November 21, an American missionary died under the arrows of the Sentinels. These Afro-Asian people live on the Andaman archipelago in India. They have always defended themselves against any intrusion on their island because they know that contacts with our world will precipitate the end of their people. But they are not the only Afro-Asian peoples to be threatened and to defend themselves with their bows. Their cousins, the Jarawas, are forced to defend themselves against poachers who come to kill them. They told us about it in our documentary film "We are Humanity".
The Jarawas, like the Sentinels, are fighting against their disappearance planned by the Indian government. The Jarawas are victims of a photo safari organized by the Indian army. Every day, dozens of tourists in 4x4s take pictures of Jarawas along a road that crosses their forest. Undefended, the Jarawas are forced to stay by the roadside by local police. It's a human zoo. And now, the Indian government has begun to widen this road to bring in more tourists. This year, the government opened "special schools" to re-educate Jarawas children. They are forced to attend re-education classes to become Indians. It is forced assimilation, a crime against humanity. There are only 400 Jarawas left. Afro-Asian peoples have lived here for 50,000 years.
They are the most ancient of the peoples in the world. They are all being assimilated by force and disappearing. Until a few decades ago, the Onges lived quietly on a neighbouring island. The Indian government forced them to abandon their beautiful beaches and put hotels in them for tourists. The Indian police gave them tobacco and alcohol. They forbade them to hunt. The Onges are disappearing. There are only 80 of them left! For the Indian government, the jarawas, the Onges and the Sentinels are just "savages" whom they try to soften with some fruits and tools. Then they treat like animals in a circus by bringing in tourists. They re-educate them to destroy their way of life and drive them out of their territory to build luxury hotels.
But no one seems to care what the Indian government does for Afro-Asian peoples. No matter that these peoples disappear, in the press, we prefer to question the moral right of these peoples to kill and defend themselves.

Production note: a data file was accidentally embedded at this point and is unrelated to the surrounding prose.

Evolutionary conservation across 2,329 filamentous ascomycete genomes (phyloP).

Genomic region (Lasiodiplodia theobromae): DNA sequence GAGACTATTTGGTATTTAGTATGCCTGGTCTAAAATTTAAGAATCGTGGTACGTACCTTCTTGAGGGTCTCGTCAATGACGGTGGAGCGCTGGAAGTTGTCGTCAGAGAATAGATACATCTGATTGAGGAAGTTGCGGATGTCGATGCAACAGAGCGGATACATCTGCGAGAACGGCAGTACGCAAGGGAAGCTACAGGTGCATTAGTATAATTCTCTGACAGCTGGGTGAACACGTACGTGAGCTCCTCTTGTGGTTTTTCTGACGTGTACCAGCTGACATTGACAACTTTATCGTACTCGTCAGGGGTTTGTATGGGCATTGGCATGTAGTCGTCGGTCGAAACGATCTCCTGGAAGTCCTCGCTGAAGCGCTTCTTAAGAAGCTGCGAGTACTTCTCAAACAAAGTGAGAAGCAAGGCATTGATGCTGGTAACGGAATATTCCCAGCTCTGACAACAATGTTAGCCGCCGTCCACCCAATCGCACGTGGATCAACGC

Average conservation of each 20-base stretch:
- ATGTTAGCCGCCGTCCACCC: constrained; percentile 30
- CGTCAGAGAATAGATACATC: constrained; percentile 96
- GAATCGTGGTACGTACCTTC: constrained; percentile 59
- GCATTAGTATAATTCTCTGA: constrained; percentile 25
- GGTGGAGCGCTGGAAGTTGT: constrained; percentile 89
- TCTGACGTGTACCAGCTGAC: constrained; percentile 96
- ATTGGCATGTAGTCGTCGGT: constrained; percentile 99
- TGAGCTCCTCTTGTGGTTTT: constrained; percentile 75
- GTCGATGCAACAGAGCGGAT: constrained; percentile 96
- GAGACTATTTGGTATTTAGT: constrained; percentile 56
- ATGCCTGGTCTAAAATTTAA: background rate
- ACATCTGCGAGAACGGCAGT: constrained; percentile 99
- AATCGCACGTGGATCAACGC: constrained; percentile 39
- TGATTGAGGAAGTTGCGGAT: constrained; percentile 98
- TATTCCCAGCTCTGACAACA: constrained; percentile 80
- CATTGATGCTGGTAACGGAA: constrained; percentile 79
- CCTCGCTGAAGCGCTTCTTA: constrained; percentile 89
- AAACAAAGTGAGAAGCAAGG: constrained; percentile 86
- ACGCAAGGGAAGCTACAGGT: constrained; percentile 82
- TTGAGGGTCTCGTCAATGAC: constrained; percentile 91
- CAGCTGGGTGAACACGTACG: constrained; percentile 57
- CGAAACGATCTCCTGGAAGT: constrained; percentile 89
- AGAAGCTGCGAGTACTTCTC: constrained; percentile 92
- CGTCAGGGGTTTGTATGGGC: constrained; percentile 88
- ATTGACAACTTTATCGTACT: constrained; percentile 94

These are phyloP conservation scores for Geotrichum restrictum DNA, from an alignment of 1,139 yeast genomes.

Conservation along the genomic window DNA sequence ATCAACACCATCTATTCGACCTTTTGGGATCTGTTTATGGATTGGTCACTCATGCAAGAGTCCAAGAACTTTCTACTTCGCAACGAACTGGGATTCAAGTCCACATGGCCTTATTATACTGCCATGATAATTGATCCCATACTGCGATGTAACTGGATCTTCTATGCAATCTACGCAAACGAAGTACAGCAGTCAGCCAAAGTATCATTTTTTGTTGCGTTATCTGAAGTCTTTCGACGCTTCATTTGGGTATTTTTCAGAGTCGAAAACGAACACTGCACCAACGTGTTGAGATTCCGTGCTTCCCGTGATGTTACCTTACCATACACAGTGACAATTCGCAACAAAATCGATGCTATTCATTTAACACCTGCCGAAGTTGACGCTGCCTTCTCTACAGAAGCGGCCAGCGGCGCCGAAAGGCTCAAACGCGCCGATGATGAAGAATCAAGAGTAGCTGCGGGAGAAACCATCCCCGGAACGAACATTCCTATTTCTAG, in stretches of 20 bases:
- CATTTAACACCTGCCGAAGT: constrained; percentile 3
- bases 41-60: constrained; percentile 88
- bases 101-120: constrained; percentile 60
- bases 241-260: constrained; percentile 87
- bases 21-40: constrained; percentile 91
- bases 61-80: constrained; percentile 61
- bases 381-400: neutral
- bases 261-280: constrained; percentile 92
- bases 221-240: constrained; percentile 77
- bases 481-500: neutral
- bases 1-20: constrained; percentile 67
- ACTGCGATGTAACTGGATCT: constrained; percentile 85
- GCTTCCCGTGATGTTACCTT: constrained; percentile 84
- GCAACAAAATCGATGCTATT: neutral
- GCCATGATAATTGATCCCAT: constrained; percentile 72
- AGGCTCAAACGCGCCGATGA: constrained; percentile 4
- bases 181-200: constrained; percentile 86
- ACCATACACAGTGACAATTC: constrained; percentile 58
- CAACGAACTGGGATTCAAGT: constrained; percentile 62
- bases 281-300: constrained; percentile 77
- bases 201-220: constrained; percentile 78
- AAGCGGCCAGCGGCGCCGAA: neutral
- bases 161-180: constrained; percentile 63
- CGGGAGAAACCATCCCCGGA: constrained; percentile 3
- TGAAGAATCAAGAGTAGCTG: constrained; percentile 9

The Sentinels killed him with their arrows. In the press, this event raised many questions and comments about social networks. Should we try the Sentinels for this murder? Does morality apply in this particular case? In the film we shot, the Jarawas told us that they killed ten poachers who came to attack them on their beaches. They were armed with Kalashnikovs. Self-defense? Should we judge them? Is it moral to give death even if one's own life is in danger? Should the other cheek be turned? You see how the notion of morality challenges us, divides us.
Jarawas and Sentinels live in the world of truth and falsehood and not in the world of good and evil. The Jarawas know what is true and what is false. They don't even ask themselves the question of evil or good. They do not envisage that another member of the clan could attack, deceive or steal from them. They do not plan to do so to others. That's why they have no notion of morality. It is not a question of discipline, of following a code, in order to do good or not to do evil. There is no moral authority, no court, no judgments or sanctions. Acting against the general interest is simply unthinkable. For us, this can be difficult to understand and accept. But not all Jarawas and Sentinels ask themselves these questions. They live in the real world. The reality is that they feel their lives are in danger if the humans of our world arrive on their beaches. And it's not because of any belief. No, they know that strangers, we, have only death and desolation to bring them. It happened to other Afro-Asian peoples, their brothers, the Onge and the Great Andamanians who have disappeared. They know that it starts with a small group of explorers and ends in ethnocide. Rethink the indigenous peoples of South America, the Aborigines, the Papuans... The Jarawas and the Presidiums are lucid and their judgment is not altered by beliefs or codes of conduct.